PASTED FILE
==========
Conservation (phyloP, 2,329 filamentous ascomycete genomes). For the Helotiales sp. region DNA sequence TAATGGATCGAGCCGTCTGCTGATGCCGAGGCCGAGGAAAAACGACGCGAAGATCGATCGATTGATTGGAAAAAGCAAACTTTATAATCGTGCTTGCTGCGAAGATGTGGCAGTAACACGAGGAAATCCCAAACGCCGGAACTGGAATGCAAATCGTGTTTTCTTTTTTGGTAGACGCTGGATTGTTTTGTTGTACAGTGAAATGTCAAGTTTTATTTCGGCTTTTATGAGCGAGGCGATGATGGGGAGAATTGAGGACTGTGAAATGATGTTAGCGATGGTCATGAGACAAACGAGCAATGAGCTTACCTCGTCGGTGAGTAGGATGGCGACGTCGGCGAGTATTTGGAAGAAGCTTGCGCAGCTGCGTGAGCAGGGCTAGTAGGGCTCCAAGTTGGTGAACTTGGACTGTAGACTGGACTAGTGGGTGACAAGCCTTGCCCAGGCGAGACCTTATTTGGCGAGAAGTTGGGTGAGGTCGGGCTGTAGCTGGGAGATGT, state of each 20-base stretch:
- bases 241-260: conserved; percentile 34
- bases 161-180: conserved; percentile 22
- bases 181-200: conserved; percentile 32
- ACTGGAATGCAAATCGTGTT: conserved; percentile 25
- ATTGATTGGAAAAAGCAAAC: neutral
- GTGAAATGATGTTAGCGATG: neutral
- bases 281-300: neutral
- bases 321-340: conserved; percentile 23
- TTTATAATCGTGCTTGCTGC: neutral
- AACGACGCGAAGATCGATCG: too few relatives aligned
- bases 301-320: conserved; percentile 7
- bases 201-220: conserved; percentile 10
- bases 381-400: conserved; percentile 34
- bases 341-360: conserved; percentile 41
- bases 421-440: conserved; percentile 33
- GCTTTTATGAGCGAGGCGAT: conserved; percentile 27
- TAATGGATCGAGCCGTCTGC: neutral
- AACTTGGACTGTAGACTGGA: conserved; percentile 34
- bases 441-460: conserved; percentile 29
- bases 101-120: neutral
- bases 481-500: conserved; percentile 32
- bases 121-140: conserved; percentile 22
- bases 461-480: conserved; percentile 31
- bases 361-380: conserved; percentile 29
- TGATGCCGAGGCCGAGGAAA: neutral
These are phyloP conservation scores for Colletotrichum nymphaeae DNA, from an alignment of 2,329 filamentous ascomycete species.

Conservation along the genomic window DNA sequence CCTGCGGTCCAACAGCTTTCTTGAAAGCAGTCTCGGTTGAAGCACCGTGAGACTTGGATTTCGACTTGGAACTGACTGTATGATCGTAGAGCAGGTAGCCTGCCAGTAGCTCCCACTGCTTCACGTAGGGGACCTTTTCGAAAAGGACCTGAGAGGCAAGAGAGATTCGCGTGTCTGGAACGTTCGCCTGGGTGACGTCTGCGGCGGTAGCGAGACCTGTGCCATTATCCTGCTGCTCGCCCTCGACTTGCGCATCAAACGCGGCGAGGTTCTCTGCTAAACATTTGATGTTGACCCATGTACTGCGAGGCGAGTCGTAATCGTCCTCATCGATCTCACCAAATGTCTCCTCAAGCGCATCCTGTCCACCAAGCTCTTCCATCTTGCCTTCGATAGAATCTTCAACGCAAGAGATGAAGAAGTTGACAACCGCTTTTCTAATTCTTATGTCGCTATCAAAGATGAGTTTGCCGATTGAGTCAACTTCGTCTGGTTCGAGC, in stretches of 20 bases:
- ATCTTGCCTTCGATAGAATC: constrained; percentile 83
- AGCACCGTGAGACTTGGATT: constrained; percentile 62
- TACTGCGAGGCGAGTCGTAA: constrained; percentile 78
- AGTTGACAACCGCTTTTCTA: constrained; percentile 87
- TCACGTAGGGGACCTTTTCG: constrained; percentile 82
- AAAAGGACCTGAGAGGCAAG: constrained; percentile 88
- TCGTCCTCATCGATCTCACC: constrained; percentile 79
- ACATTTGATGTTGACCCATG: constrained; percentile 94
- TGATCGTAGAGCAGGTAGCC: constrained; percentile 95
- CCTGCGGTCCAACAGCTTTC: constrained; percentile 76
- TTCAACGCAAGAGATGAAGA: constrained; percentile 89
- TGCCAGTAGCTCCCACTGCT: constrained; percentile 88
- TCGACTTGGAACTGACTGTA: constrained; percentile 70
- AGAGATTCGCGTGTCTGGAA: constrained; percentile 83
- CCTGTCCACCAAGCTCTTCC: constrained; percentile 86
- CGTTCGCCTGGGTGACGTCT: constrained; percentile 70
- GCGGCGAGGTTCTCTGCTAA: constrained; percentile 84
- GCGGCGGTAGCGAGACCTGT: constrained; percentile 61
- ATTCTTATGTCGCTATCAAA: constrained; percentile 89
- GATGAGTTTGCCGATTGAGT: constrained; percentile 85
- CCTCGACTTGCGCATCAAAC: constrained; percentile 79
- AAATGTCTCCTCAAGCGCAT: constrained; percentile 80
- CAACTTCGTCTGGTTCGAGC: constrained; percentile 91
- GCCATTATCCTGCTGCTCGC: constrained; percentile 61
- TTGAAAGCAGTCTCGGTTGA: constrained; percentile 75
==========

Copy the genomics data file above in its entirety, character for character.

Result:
Conservation (phyloP, 2,329 filamentous ascomycete genomes). For the Helotiales sp. region DNA sequence TAATGGATCGAGCCGTCTGCTGATGCCGAGGCCGAGGAAAAACGACGCGAAGATCGATCGATTGATTGGAAAAAGCAAACTTTATAATCGTGCTTGCTGCGAAGATGTGGCAGTAACACGAGGAAATCCCAAACGCCGGAACTGGAATGCAAATCGTGTTTTCTTTTTTGGTAGACGCTGGATTGTTTTGTTGTACAGTGAAATGTCAAGTTTTATTTCGGCTTTTATGAGCGAGGCGATGATGGGGAGAATTGAGGACTGTGAAATGATGTTAGCGATGGTCATGAGACAAACGAGCAATGAGCTTACCTCGTCGGTGAGTAGGATGGCGACGTCGGCGAGTATTTGGAAGAAGCTTGCGCAGCTGCGTGAGCAGGGCTAGTAGGGCTCCAAGTTGGTGAACTTGGACTGTAGACTGGACTAGTGGGTGACAAGCCTTGCCCAGGCGAGACCTTATTTGGCGAGAAGTTGGGTGAGGTCGGGCTGTAGCTGGGAGATGT, state of each 20-base stretch:
- bases 241-260: conserved; percentile 34
- bases 161-180: conserved; percentile 22
- bases 181-200: conserved; percentile 32
- ACTGGAATGCAAATCGTGTT: conserved; percentile 25
- ATTGATTGGAAAAAGCAAAC: neutral
- GTGAAATGATGTTAGCGATG: neutral
- bases 281-300: neutral
- bases 321-340: conserved; percentile 23
- TTTATAATCGTGCTTGCTGC: neutral
- AACGACGCGAAGATCGATCG: too few relatives aligned
- bases 301-320: conserved; percentile 7
- bases 201-220: conserved; percentile 10
- bases 381-400: conserved; percentile 34
- bases 341-360: conserved; percentile 41
- bases 421-440: conserved; percentile 33
- GCTTTTATGAGCGAGGCGAT: conserved; percentile 27
- TAATGGATCGAGCCGTCTGC: neutral
- AACTTGGACTGTAGACTGGA: conserved; percentile 34
- bases 441-460: conserved; percentile 29
- bases 101-120: neutral
- bases 481-500: conserved; percentile 32
- bases 121-140: conserved; percentile 22
- bases 461-480: conserved; percentile 31
- bases 361-380: conserved; percentile 29
- TGATGCCGAGGCCGAGGAAA: neutral
These are phyloP conservation scores for Colletotrichum nymphaeae DNA, from an alignment of 2,329 filamentous ascomycete species.

Conservation along the genomic window DNA sequence CCTGCGGTCCAACAGCTTTCTTGAAAGCAGTCTCGGTTGAAGCACCGTGAGACTTGGATTTCGACTTGGAACTGACTGTATGATCGTAGAGCAGGTAGCCTGCCAGTAGCTCCCACTGCTTCACGTAGGGGACCTTTTCGAAAAGGACCTGAGAGGCAAGAGAGATTCGCGTGTCTGGAACGTTCGCCTGGGTGACGTCTGCGGCGGTAGCGAGACCTGTGCCATTATCCTGCTGCTCGCCCTCGACTTGCGCATCAAACGCGGCGAGGTTCTCTGCTAAACATTTGATGTTGACCCATGTACTGCGAGGCGAGTCGTAATCGTCCTCATCGATCTCACCAAATGTCTCCTCAAGCGCATCCTGTCCACCAAGCTCTTCCATCTTGCCTTCGATAGAATCTTCAACGCAAGAGATGAAGAAGTTGACAACCGCTTTTCTAATTCTTATGTCGCTATCAAAGATGAGTTTGCCGATTGAGTCAACTTCGTCTGGTTCGAGC, in stretches of 20 bases:
- ATCTTGCCTTCGATAGAATC: constrained; percentile 83
- AGCACCGTGAGACTTGGATT: constrained; percentile 62
- TACTGCGAGGCGAGTCGTAA: constrained; percentile 78
- AGTTGACAACCGCTTTTCTA: constrained; percentile 87
- TCACGTAGGGGACCTTTTCG: constrained; percentile 82
- AAAAGGACCTGAGAGGCAAG: constrained; percentile 88
- TCGTCCTCATCGATCTCACC: constrained; percentile 79
- ACATTTGATGTTGACCCATG: constrained; percentile 94
- TGATCGTAGAGCAGGTAGCC: constrained; percentile 95
- CCTGCGGTCCAACAGCTTTC: constrained; percentile 76
- TTCAACGCAAGAGATGAAGA: constrained; percentile 89
- TGCCAGTAGCTCCCACTGCT: constrained; percentile 88
- TCGACTTGGAACTGACTGTA: constrained; percentile 70
- AGAGATTCGCGTGTCTGGAA: constrained; percentile 83
- CCTGTCCACCAAGCTCTTCC: constrained; percentile 86
- CGTTCGCCTGGGTGACGTCT: constrained; percentile 70
- GCGGCGAGGTTCTCTGCTAA: constrained; percentile 84
- GCGGCGGTAGCGAGACCTGT: constrained; percentile 61
- ATTCTTATGTCGCTATCAAA: constrained; percentile 89
- GATGAGTTTGCCGATTGAGT: constrained; percentile 85
- CCTCGACTTGCGCATCAAAC: constrained; percentile 79
- AAATGTCTCCTCAAGCGCAT: constrained; percentile 80
- CAACTTCGTCTGGTTCGAGC: constrained; percentile 91
- GCCATTATCCTGCTGCTCGC: constrained; percentile 61
- TTGAAAGCAGTCTCGGTTGA: constrained; percentile 75